yes man! its almost it... but how could I get the type not from the parameter but from the calling class so instead of Base.GetInstance<Derived>() = Derived.GetInstance<Derived>() i should call Base.GetInstance() which returns Base and Derived.get.. which returns Derived –  Zavael Jan 23 '12 at 14:16
    
@Groo You are right, but this could nasty when you have performance critical code( e.g. when accessing the method many times ). Maybe working with 2 dictionaries( Swapping ) would improve performance then. –  Felix K. Jan 23 '12 at 14:20
    
@Zavael I don't think this is possible. You need to access it with Base.GetInstance<Dervied>(). ( Without base when working in a dervied class ) –  Felix K. Jan 23 '12 at 14:21
    
@Felix: not sure what you mean by swapping. If it needs to be accessed from different threads, it should be thread safe, unless all possible values are instantiated at startup and the dictionary is used as readonly (and nothing enforces that right now). –  Groo Jan 23 '12 at 14:41

Try the Abstract Factory design pattern. Maybe other creational design patterns may fit too.

You need to enforce the "singleton-ness" on factory level, and then the call may look like:

FooFactory.GetBarInstance().SomeDerivedMethod();
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the factory does not know, which instance to create of the derived classes... –  Zavael Jan 23 '12 at 13:10
    
@Zavael: that's why it's called abstract. If you need a Foo, you use a FooFactory. It can implement a generic interface, but each factory instantiates its own type. –  Groo Jan 23 '12 at 14:12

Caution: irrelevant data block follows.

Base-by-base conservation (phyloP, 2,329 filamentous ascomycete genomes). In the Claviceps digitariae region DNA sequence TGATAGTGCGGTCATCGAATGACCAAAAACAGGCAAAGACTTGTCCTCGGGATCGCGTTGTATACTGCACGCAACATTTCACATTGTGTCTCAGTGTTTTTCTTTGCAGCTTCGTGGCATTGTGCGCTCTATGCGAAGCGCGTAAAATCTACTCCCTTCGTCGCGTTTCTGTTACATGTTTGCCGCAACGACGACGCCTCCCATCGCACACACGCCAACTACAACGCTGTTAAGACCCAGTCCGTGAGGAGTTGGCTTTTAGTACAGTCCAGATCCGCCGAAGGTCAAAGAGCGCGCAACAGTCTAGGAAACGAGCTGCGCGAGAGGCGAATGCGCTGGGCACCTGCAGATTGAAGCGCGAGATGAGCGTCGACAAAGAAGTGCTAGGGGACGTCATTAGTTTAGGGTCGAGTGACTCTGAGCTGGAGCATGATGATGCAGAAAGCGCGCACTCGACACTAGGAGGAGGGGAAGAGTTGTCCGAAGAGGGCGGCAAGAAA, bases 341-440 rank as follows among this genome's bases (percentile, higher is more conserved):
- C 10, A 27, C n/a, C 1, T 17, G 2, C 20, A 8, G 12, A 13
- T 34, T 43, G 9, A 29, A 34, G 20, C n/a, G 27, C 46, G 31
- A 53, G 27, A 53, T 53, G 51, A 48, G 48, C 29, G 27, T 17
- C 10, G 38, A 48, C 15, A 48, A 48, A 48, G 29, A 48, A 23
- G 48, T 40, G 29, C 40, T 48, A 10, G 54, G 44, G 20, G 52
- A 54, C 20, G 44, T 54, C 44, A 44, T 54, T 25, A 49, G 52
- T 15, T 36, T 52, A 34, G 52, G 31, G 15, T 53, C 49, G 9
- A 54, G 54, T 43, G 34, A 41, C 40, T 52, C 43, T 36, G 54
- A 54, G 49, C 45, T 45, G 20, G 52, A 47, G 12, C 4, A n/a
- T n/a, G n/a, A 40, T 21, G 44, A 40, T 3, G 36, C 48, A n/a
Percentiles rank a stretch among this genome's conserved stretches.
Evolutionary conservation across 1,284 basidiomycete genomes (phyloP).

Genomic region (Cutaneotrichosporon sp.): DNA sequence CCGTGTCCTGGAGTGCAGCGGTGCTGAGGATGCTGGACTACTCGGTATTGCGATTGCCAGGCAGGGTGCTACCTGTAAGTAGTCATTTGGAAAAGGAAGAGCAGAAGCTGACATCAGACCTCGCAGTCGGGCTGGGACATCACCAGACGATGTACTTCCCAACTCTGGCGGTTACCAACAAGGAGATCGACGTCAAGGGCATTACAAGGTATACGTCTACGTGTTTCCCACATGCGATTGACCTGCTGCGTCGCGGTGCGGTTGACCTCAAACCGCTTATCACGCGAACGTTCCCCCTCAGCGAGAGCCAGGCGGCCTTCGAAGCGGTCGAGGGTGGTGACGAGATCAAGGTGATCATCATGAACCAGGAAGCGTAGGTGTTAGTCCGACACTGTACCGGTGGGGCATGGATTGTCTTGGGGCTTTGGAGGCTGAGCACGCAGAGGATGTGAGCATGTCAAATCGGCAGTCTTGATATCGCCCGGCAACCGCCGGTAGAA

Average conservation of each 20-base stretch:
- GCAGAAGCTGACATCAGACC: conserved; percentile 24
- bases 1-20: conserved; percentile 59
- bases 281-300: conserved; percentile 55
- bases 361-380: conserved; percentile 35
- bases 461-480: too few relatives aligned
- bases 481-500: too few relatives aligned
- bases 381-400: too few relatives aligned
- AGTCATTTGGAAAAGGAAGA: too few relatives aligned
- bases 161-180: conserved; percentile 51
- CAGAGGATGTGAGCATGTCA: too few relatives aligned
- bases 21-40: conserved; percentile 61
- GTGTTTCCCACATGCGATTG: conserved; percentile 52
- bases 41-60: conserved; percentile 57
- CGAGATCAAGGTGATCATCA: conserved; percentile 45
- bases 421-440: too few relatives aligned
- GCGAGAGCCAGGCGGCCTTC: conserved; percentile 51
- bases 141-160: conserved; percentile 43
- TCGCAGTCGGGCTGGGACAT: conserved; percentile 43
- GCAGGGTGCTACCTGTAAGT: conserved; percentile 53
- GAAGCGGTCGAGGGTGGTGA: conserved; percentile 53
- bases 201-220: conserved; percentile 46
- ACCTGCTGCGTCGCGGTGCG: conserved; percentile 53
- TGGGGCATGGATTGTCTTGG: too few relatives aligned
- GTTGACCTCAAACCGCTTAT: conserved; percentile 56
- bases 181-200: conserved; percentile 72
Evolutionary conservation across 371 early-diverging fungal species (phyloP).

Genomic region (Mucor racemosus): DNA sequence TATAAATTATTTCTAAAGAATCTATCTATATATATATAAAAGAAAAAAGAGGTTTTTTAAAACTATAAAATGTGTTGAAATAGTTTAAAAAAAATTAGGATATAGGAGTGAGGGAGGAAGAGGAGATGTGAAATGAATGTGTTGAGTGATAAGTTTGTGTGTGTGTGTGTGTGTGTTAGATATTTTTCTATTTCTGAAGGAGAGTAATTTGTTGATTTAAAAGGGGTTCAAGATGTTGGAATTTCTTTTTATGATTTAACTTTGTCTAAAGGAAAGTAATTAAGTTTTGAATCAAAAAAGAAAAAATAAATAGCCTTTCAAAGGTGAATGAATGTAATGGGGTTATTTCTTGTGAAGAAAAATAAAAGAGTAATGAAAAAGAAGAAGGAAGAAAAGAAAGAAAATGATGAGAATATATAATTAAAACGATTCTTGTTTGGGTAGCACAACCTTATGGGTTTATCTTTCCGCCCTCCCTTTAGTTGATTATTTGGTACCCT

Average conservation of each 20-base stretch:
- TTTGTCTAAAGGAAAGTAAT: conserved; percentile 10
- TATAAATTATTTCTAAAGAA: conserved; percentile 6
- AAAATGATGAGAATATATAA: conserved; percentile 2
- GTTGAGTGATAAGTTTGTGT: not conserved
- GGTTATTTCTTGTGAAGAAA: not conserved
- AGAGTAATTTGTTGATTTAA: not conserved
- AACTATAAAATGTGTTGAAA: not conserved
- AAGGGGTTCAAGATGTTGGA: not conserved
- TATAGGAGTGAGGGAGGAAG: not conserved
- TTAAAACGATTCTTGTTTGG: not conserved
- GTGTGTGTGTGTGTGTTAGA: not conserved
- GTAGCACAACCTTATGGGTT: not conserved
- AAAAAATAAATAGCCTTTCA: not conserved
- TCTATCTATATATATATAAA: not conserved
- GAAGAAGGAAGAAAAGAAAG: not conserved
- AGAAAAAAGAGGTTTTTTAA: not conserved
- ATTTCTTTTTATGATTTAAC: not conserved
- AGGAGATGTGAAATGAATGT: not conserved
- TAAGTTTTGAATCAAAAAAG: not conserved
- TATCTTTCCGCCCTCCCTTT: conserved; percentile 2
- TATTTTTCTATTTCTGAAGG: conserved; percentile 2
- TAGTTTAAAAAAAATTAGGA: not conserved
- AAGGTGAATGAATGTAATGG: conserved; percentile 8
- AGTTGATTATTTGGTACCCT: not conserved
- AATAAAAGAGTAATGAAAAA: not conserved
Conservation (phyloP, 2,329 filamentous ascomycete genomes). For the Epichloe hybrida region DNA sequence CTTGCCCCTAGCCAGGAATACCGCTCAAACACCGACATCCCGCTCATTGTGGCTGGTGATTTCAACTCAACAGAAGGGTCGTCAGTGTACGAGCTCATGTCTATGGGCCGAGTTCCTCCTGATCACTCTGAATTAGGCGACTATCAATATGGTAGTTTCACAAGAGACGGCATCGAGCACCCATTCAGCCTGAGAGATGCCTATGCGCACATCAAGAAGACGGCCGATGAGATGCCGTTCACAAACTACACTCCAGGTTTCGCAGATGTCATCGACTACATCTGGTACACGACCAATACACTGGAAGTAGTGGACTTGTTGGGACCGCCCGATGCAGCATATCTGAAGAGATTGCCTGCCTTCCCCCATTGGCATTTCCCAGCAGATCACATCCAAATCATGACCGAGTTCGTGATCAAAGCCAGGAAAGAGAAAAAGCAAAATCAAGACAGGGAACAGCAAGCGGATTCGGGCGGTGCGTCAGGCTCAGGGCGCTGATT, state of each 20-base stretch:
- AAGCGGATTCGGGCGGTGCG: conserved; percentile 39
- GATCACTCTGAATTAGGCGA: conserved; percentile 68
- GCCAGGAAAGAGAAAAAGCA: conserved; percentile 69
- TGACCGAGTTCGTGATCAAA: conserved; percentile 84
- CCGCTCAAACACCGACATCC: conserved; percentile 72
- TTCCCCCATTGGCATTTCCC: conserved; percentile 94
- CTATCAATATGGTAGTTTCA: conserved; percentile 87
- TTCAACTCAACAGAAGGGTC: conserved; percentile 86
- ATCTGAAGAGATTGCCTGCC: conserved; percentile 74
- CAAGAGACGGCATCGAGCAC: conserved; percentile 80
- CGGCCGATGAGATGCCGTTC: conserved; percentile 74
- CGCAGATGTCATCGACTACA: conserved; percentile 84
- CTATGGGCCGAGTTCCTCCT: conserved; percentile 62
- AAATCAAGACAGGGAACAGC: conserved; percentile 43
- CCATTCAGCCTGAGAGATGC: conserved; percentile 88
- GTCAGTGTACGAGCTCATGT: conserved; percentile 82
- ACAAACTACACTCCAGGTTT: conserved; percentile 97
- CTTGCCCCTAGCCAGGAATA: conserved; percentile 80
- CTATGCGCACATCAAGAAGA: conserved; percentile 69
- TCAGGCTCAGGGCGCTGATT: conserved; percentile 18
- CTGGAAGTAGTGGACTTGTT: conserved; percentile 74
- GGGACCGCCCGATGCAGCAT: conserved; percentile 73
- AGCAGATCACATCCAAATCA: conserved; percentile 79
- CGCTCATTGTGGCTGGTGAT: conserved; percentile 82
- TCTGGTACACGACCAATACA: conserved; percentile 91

its not an real answer but maybe its nice to know anyway. Lazy

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1  
+1 thanks for the lazysingleton1 double check :) the lambda version i could not use as i have not one instance, but a dictionary of singletons –  Zavael Jan 24 '12 at 10:08

Why not simply declare the method as non-generic and use the derived type directly:

public class Derived {
  Derived instance;

  public static Derived GetInstance() {
    if (instance == null) {
      instance = new Derived();
    }
    return instance;
  }
}
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yes it is a way. i wanted to force any derived class to implement the singleton method GetInstance() through the parent Base.. –  Zavael Jan 23 '12 at 12:54
1  
You cannot force implementation of a static method in C# –  Jonas H Jan 23 '12 at 13:02
    
yes i know, thats why i asked for advices, if it is possible at all to achieve what i want :) –  Zavael Jan 23 '12 at 13:07
4  
@Zavael - it depends. It is not possible with the textbook implementation of singleton using a static method. But a much better way to enforce singleton-ness is to use IoC and let the container manage the lifetime of your instances. It should be trivial in most frameworks to declare that all subclasses of a given class have singleton lifetime. –  Jonas H Jan 23 '12 at 13:33
    
thanks, +1 for the ioc that was smthng new for me :) –  Zavael Jan 24 '12 at 10:05